Every time that you insert data on your columnstore indexes, check row group sizes and states (compressed opened etc etc) + Delta stores (open/closed)

I hope this helps!

Please use the comments for feedback, questions or just to suggest topic for next posts!

Partitioning & Boundaries: How to fix it when you mess up

Partitioning: “I forgot to add a new boundary. I’m executing a split partition command and transaction log is full + database turn into recovery. What should I do?”

Hi, SQLServer lovers!

My first post will talk about a situation that happened to me many times. I received calls/emails from clients saying: “Gonzalo! We need your help now! We are getting performance issues in production. We found that this query is not working properly and also we received alerts that the mount point is almost full. We are using partitioning and we don’t know why this mount point is full, since we are adding data for the new fiscal year… Something is happening to the DB engine. We need to send this report ASAP to the leadership and we need your immediate assistance!!”

Who else faced the same situation? So below are the steps that you need to follow:

  • Issue:

I found that partitioning configuration didn’t have the proper boundaries:

  • Qry:

–Check rows per partition boundary

DECLARE @TableName NVARCHAR(200) = N’Tablename’

SELECT SCHEMA_NAME(o.schema_id) + ‘.’ + OBJECT_NAME(i.object_id) AS [object]
, p.partition_number AS [p#]
, AS [filegroup]
, p.rows
, au.total_pages AS pages
, CASE boundary_value_on_right WHEN 1 THEN ‘less than’ ELSE ‘less than or equal to’ END as comparison
, rv.value
, CONVERT (VARCHAR(6), CONVERT (INT, SUBSTRING (au.first_page, 6, 1) +
SUBSTRING (au.first_page, 5, 1))) + ‘:’ + CONVERT (VARCHAR(20),
CONVERT (INT, SUBSTRING (au.first_page, 4, 1) + SUBSTRING (au.first_page, 3, 1) + SUBSTRING (au.first_page, 2, 1) +
SUBSTRING (au.first_page, 1, 1))) AS first_page
FROM sys.partitions p
INNER JOIN sys.indexes i
ON p.object_id = i.object_id
AND p.index_id = i.index_id
INNER JOIN sys.objects o
ON p.object_id = o.object_id
INNER JOIN sys.system_internals_allocation_units au
ON p.partition_id = au.container_id
INNER JOIN sys.partition_schemes ps
ON ps.data_space_id = i.data_space_id
INNER JOIN sys.partition_functions f
ON f.function_id = ps.function_id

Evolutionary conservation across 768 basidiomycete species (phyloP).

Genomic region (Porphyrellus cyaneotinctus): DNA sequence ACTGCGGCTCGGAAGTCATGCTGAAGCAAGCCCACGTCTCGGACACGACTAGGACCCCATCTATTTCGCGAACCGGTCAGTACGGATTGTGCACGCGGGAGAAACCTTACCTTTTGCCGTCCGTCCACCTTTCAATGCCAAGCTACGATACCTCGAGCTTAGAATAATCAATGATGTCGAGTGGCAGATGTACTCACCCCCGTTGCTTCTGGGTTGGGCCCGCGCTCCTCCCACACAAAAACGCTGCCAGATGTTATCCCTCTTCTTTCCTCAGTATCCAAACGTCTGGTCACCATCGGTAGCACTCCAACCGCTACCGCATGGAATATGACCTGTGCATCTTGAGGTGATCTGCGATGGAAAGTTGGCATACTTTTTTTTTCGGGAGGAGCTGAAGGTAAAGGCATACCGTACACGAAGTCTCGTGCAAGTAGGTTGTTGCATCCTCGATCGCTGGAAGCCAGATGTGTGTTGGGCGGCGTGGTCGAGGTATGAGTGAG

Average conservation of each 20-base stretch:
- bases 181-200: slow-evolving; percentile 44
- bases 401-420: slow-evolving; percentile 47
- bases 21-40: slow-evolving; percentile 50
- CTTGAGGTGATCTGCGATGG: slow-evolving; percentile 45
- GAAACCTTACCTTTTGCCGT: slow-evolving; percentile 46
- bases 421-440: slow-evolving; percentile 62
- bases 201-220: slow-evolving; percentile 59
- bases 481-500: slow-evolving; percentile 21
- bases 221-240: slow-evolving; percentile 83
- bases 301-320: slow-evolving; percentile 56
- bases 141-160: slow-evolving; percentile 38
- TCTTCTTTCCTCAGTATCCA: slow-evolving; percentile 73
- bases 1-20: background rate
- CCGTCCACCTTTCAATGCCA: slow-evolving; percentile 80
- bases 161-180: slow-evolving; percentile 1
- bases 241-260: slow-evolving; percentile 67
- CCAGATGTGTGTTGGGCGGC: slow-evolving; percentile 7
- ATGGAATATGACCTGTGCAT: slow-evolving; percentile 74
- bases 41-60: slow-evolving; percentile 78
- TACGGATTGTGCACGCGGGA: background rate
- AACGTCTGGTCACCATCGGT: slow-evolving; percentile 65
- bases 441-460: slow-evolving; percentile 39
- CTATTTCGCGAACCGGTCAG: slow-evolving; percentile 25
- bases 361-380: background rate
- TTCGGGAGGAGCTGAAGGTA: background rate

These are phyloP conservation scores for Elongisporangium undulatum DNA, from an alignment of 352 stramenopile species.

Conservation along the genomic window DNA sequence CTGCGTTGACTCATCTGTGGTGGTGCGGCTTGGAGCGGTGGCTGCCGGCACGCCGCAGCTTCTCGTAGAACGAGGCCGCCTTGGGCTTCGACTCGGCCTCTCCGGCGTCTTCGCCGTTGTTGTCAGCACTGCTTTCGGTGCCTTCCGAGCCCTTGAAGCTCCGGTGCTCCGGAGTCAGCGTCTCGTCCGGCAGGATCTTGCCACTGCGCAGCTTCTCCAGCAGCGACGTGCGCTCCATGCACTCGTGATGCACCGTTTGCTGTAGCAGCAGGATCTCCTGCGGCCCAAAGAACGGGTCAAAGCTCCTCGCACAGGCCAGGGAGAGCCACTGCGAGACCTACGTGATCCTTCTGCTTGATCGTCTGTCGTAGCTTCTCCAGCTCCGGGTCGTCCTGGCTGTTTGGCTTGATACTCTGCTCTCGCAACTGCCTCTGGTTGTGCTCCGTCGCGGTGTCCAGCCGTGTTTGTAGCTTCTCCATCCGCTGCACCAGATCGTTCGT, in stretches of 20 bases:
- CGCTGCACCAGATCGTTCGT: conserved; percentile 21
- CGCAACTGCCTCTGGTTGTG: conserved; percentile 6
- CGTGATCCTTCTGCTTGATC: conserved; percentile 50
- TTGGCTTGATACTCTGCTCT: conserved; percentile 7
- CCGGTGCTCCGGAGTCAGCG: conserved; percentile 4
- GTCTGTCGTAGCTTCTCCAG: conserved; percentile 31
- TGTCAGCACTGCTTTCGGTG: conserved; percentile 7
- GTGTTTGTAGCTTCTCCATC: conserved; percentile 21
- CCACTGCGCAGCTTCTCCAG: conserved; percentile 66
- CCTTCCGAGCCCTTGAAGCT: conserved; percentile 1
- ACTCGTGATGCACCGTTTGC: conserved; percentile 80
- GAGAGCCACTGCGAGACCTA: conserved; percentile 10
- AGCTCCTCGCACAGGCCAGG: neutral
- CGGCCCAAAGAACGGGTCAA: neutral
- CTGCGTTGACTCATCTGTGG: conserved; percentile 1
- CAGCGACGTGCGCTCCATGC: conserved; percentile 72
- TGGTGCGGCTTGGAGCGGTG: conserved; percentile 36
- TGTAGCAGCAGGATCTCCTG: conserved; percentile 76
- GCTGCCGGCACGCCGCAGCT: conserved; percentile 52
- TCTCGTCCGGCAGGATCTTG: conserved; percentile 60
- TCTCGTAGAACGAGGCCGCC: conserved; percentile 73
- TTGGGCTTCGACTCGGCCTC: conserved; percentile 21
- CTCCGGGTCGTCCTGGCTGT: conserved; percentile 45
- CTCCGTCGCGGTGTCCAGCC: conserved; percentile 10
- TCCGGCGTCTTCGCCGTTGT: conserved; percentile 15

INNER JOIN sys.destination_data_spaces dds
ON dds.partition_scheme_id = ps.data_space_id
AND dds.destination_id = p.partition_number
INNER JOIN sys.filegroups fg
ON dds.data_space_id = fg.data_space_id
LEFT OUTER JOIN sys.partition_range_values rv
ON f.function_id = rv.function_id
AND p.partition_number = rv.boundary_id
WHERE i.index_id < 2
AND o.object_id = OBJECT_ID(@TableName);

  • Example:

For FY17 the value column is NULL, which means that there is no boundary for that fiscal year (We used left range value on the function).


  • Solution:

The solution for this issue is using switch out-switch in command + Split ( if you have this scenario please do not use SPLIT without removing the data!! Split command create a lot of entries on the transaction log… And if you fill up the transaction log the database will turn into recovery state!). I followed this excellent post from Kalyan Yella and Denzil Ribeiro -> Also if you have more than one partitioned table, you will have to repeat the same for all tables.

  • To check all the tables that exist on the partition, you can do this:

In management studio, expand your database and go to Storage tab, expand it and go to Partition Schemes tab. Search your partition scheme, right click and click on view dependencies:



Preventive actions: Check boundaries!

I hope this helps! 😉

Share your comments or questions below!

And if you have any specific issue that want me to discuss, please add it on the comments!

Welcome! Bienvenido! Benvenuto! Willkommen! Bienvenue!

My name is Gonzalo Bissio. I’m 29, from Buenos Aires, Argentina.

I´m married, have 5 dogs, a lovely mother, 2 brothers and 2 sisters & 7 adorable nepheus. I’m a rocky movie fan and also soccer lover (Club Atlético Independiente, from Avellaneda!!).

This blog is meant to share my experiences and knowldege about SQL Server. I’ll try to help you on all those situations where you are under pressure and need to resolve issues ASAP, or when the fire has just passed, and you need to find RCAs.

Welcome and hope you enjoy my blog!